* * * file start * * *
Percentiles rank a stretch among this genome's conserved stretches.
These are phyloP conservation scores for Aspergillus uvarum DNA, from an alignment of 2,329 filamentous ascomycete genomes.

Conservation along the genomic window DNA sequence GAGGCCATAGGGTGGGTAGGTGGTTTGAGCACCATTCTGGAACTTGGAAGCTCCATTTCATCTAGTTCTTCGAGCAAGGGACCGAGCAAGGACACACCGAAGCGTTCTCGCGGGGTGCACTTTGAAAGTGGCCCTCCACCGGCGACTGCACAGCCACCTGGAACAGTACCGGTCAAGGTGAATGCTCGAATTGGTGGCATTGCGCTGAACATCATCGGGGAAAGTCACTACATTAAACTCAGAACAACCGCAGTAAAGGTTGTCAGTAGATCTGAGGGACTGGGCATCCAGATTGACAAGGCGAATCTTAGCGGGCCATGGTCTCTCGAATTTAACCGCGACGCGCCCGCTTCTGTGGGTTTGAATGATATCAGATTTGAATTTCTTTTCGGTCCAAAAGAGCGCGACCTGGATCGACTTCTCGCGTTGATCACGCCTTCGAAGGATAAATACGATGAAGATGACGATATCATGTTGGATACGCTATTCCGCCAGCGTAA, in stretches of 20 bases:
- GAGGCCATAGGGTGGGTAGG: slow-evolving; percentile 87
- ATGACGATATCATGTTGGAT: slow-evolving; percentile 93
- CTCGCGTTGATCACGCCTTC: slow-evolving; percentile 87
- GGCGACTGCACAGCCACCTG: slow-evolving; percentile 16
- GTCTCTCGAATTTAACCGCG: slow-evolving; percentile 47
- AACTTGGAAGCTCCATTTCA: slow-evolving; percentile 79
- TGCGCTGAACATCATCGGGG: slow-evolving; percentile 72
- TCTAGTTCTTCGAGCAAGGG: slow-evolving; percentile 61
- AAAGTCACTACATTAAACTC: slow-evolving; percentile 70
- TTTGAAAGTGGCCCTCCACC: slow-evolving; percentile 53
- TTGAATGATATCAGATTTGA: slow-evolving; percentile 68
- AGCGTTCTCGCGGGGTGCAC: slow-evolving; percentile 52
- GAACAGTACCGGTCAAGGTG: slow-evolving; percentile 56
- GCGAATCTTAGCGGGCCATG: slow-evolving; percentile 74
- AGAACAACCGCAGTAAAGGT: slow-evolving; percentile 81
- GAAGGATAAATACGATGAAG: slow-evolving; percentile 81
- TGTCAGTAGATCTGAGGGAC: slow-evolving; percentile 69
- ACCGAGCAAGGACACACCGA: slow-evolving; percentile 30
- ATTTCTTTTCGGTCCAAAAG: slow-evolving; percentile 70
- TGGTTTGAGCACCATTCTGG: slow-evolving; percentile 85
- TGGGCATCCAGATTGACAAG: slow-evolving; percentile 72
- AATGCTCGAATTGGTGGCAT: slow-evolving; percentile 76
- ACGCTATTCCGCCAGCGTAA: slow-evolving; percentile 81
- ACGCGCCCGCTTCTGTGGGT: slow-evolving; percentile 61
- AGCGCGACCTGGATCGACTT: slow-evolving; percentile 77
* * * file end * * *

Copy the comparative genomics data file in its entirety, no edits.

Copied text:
Percentiles rank a stretch among this genome's conserved stretches.
These are phyloP conservation scores for Aspergillus uvarum DNA, from an alignment of 2,329 filamentous ascomycete genomes.

Conservation along the genomic window DNA sequence GAGGCCATAGGGTGGGTAGGTGGTTTGAGCACCATTCTGGAACTTGGAAGCTCCATTTCATCTAGTTCTTCGAGCAAGGGACCGAGCAAGGACACACCGAAGCGTTCTCGCGGGGTGCACTTTGAAAGTGGCCCTCCACCGGCGACTGCACAGCCACCTGGAACAGTACCGGTCAAGGTGAATGCTCGAATTGGTGGCATTGCGCTGAACATCATCGGGGAAAGTCACTACATTAAACTCAGAACAACCGCAGTAAAGGTTGTCAGTAGATCTGAGGGACTGGGCATCCAGATTGACAAGGCGAATCTTAGCGGGCCATGGTCTCTCGAATTTAACCGCGACGCGCCCGCTTCTGTGGGTTTGAATGATATCAGATTTGAATTTCTTTTCGGTCCAAAAGAGCGCGACCTGGATCGACTTCTCGCGTTGATCACGCCTTCGAAGGATAAATACGATGAAGATGACGATATCATGTTGGATACGCTATTCCGCCAGCGTAA, in stretches of 20 bases:
- GAGGCCATAGGGTGGGTAGG: slow-evolving; percentile 87
- ATGACGATATCATGTTGGAT: slow-evolving; percentile 93
- CTCGCGTTGATCACGCCTTC: slow-evolving; percentile 87
- GGCGACTGCACAGCCACCTG: slow-evolving; percentile 16
- GTCTCTCGAATTTAACCGCG: slow-evolving; percentile 47
- AACTTGGAAGCTCCATTTCA: slow-evolving; percentile 79
- TGCGCTGAACATCATCGGGG: slow-evolving; percentile 72
- TCTAGTTCTTCGAGCAAGGG: slow-evolving; percentile 61
- AAAGTCACTACATTAAACTC: slow-evolving; percentile 70
- TTTGAAAGTGGCCCTCCACC: slow-evolving; percentile 53
- TTGAATGATATCAGATTTGA: slow-evolving; percentile 68
- AGCGTTCTCGCGGGGTGCAC: slow-evolving; percentile 52
- GAACAGTACCGGTCAAGGTG: slow-evolving; percentile 56
- GCGAATCTTAGCGGGCCATG: slow-evolving; percentile 74
- AGAACAACCGCAGTAAAGGT: slow-evolving; percentile 81
- GAAGGATAAATACGATGAAG: slow-evolving; percentile 81
- TGTCAGTAGATCTGAGGGAC: slow-evolving; percentile 69
- ACCGAGCAAGGACACACCGA: slow-evolving; percentile 30
- ATTTCTTTTCGGTCCAAAAG: slow-evolving; percentile 70
- TGGTTTGAGCACCATTCTGG: slow-evolving; percentile 85
- TGGGCATCCAGATTGACAAG: slow-evolving; percentile 72
- AATGCTCGAATTGGTGGCAT: slow-evolving; percentile 76
- ACGCTATTCCGCCAGCGTAA: slow-evolving; percentile 81
- ACGCGCCCGCTTCTGTGGGT: slow-evolving; percentile 61
- AGCGCGACCTGGATCGACTT: slow-evolving; percentile 77